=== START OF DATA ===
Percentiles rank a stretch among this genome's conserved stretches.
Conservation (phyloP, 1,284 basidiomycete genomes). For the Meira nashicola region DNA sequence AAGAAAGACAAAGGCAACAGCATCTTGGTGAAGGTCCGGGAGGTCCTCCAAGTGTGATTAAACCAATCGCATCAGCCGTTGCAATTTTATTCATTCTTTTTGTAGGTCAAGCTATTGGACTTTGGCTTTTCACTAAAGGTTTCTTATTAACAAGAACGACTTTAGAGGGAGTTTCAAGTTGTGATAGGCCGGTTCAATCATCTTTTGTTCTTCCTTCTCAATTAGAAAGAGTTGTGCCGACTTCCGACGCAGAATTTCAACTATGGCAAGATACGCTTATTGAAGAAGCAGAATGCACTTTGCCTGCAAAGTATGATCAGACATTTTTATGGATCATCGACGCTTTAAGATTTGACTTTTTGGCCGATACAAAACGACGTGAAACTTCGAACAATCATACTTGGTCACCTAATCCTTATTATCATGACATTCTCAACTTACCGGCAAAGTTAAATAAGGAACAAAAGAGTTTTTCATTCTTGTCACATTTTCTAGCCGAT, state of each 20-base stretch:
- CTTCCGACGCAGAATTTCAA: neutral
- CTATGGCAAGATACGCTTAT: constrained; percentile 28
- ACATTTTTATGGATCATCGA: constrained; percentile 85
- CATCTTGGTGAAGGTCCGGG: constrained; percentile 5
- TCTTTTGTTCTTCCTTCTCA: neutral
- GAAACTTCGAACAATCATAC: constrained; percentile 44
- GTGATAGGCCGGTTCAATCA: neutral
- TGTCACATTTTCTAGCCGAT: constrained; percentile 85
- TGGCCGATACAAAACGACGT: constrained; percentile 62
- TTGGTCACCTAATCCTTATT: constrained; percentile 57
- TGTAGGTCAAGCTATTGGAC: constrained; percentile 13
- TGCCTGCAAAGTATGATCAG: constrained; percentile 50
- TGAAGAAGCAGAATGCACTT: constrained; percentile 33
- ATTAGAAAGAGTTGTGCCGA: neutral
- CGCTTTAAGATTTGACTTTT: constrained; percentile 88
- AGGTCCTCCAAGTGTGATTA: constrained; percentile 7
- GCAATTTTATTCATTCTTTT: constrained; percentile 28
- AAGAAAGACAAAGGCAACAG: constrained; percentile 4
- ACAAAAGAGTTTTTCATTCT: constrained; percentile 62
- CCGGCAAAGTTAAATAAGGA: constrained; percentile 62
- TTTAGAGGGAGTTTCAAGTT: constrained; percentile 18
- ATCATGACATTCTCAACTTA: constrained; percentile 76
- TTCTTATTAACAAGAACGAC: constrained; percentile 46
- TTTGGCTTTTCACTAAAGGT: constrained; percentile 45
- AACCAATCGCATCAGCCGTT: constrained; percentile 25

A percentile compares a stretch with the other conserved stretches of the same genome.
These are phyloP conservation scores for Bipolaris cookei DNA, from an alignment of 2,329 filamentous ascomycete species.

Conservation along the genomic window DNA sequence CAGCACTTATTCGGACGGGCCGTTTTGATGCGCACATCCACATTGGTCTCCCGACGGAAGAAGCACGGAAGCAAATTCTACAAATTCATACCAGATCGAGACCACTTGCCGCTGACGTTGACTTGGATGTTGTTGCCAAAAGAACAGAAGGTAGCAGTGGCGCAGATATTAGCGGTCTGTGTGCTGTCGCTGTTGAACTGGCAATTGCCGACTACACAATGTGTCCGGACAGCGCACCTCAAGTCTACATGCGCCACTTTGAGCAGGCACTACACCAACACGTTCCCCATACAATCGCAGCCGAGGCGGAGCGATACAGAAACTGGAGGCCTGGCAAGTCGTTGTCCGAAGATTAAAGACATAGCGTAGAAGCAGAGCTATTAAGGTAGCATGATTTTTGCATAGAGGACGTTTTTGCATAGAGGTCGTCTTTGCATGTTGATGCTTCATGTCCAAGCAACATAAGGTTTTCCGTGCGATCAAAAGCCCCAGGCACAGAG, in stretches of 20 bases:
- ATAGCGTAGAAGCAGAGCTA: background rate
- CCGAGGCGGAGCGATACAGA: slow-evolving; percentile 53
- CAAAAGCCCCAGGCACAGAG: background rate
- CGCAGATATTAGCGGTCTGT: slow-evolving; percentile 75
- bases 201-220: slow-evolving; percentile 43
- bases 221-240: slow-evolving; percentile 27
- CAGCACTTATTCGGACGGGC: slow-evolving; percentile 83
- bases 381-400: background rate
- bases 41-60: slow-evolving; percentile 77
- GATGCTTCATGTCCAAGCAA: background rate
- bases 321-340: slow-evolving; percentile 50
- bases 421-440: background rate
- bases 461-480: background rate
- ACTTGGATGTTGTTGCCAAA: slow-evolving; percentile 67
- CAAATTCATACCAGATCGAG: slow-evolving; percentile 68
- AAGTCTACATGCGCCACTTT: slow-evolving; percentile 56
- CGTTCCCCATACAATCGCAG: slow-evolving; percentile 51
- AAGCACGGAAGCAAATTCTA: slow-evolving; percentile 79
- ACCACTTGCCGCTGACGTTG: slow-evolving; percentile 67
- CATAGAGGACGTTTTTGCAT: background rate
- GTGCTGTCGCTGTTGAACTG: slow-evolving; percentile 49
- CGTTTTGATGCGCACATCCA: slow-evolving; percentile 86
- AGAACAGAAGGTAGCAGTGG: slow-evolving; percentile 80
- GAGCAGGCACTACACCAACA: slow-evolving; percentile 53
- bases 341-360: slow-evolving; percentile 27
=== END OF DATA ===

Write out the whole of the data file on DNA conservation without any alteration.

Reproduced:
Percentiles rank a stretch among this genome's conserved stretches.
Conservation (phyloP, 1,284 basidiomycete genomes). For the Meira nashicola region DNA sequence AAGAAAGACAAAGGCAACAGCATCTTGGTGAAGGTCCGGGAGGTCCTCCAAGTGTGATTAAACCAATCGCATCAGCCGTTGCAATTTTATTCATTCTTTTTGTAGGTCAAGCTATTGGACTTTGGCTTTTCACTAAAGGTTTCTTATTAACAAGAACGACTTTAGAGGGAGTTTCAAGTTGTGATAGGCCGGTTCAATCATCTTTTGTTCTTCCTTCTCAATTAGAAAGAGTTGTGCCGACTTCCGACGCAGAATTTCAACTATGGCAAGATACGCTTATTGAAGAAGCAGAATGCACTTTGCCTGCAAAGTATGATCAGACATTTTTATGGATCATCGACGCTTTAAGATTTGACTTTTTGGCCGATACAAAACGACGTGAAACTTCGAACAATCATACTTGGTCACCTAATCCTTATTATCATGACATTCTCAACTTACCGGCAAAGTTAAATAAGGAACAAAAGAGTTTTTCATTCTTGTCACATTTTCTAGCCGAT, state of each 20-base stretch:
- CTTCCGACGCAGAATTTCAA: neutral
- CTATGGCAAGATACGCTTAT: constrained; percentile 28
- ACATTTTTATGGATCATCGA: constrained; percentile 85
- CATCTTGGTGAAGGTCCGGG: constrained; percentile 5
- TCTTTTGTTCTTCCTTCTCA: neutral
- GAAACTTCGAACAATCATAC: constrained; percentile 44
- GTGATAGGCCGGTTCAATCA: neutral
- TGTCACATTTTCTAGCCGAT: constrained; percentile 85
- TGGCCGATACAAAACGACGT: constrained; percentile 62
- TTGGTCACCTAATCCTTATT: constrained; percentile 57
- TGTAGGTCAAGCTATTGGAC: constrained; percentile 13
- TGCCTGCAAAGTATGATCAG: constrained; percentile 50
- TGAAGAAGCAGAATGCACTT: constrained; percentile 33
- ATTAGAAAGAGTTGTGCCGA: neutral
- CGCTTTAAGATTTGACTTTT: constrained; percentile 88
- AGGTCCTCCAAGTGTGATTA: constrained; percentile 7
- GCAATTTTATTCATTCTTTT: constrained; percentile 28
- AAGAAAGACAAAGGCAACAG: constrained; percentile 4
- ACAAAAGAGTTTTTCATTCT: constrained; percentile 62
- CCGGCAAAGTTAAATAAGGA: constrained; percentile 62
- TTTAGAGGGAGTTTCAAGTT: constrained; percentile 18
- ATCATGACATTCTCAACTTA: constrained; percentile 76
- TTCTTATTAACAAGAACGAC: constrained; percentile 46
- TTTGGCTTTTCACTAAAGGT: constrained; percentile 45
- AACCAATCGCATCAGCCGTT: constrained; percentile 25

A percentile compares a stretch with the other conserved stretches of the same genome.
These are phyloP conservation scores for Bipolaris cookei DNA, from an alignment of 2,329 filamentous ascomycete species.

Conservation along the genomic window DNA sequence CAGCACTTATTCGGACGGGCCGTTTTGATGCGCACATCCACATTGGTCTCCCGACGGAAGAAGCACGGAAGCAAATTCTACAAATTCATACCAGATCGAGACCACTTGCCGCTGACGTTGACTTGGATGTTGTTGCCAAAAGAACAGAAGGTAGCAGTGGCGCAGATATTAGCGGTCTGTGTGCTGTCGCTGTTGAACTGGCAATTGCCGACTACACAATGTGTCCGGACAGCGCACCTCAAGTCTACATGCGCCACTTTGAGCAGGCACTACACCAACACGTTCCCCATACAATCGCAGCCGAGGCGGAGCGATACAGAAACTGGAGGCCTGGCAAGTCGTTGTCCGAAGATTAAAGACATAGCGTAGAAGCAGAGCTATTAAGGTAGCATGATTTTTGCATAGAGGACGTTTTTGCATAGAGGTCGTCTTTGCATGTTGATGCTTCATGTCCAAGCAACATAAGGTTTTCCGTGCGATCAAAAGCCCCAGGCACAGAG, in stretches of 20 bases:
- ATAGCGTAGAAGCAGAGCTA: background rate
- CCGAGGCGGAGCGATACAGA: slow-evolving; percentile 53
- CAAAAGCCCCAGGCACAGAG: background rate
- CGCAGATATTAGCGGTCTGT: slow-evolving; percentile 75
- bases 201-220: slow-evolving; percentile 43
- bases 221-240: slow-evolving; percentile 27
- CAGCACTTATTCGGACGGGC: slow-evolving; percentile 83
- bases 381-400: background rate
- bases 41-60: slow-evolving; percentile 77
- GATGCTTCATGTCCAAGCAA: background rate
- bases 321-340: slow-evolving; percentile 50
- bases 421-440: background rate
- bases 461-480: background rate
- ACTTGGATGTTGTTGCCAAA: slow-evolving; percentile 67
- CAAATTCATACCAGATCGAG: slow-evolving; percentile 68
- AAGTCTACATGCGCCACTTT: slow-evolving; percentile 56
- CGTTCCCCATACAATCGCAG: slow-evolving; percentile 51
- AAGCACGGAAGCAAATTCTA: slow-evolving; percentile 79
- ACCACTTGCCGCTGACGTTG: slow-evolving; percentile 67
- CATAGAGGACGTTTTTGCAT: background rate
- GTGCTGTCGCTGTTGAACTG: slow-evolving; percentile 49
- CGTTTTGATGCGCACATCCA: slow-evolving; percentile 86
- AGAACAGAAGGTAGCAGTGG: slow-evolving; percentile 80
- GAGCAGGCACTACACCAACA: slow-evolving; percentile 53
- bases 341-360: slow-evolving; percentile 27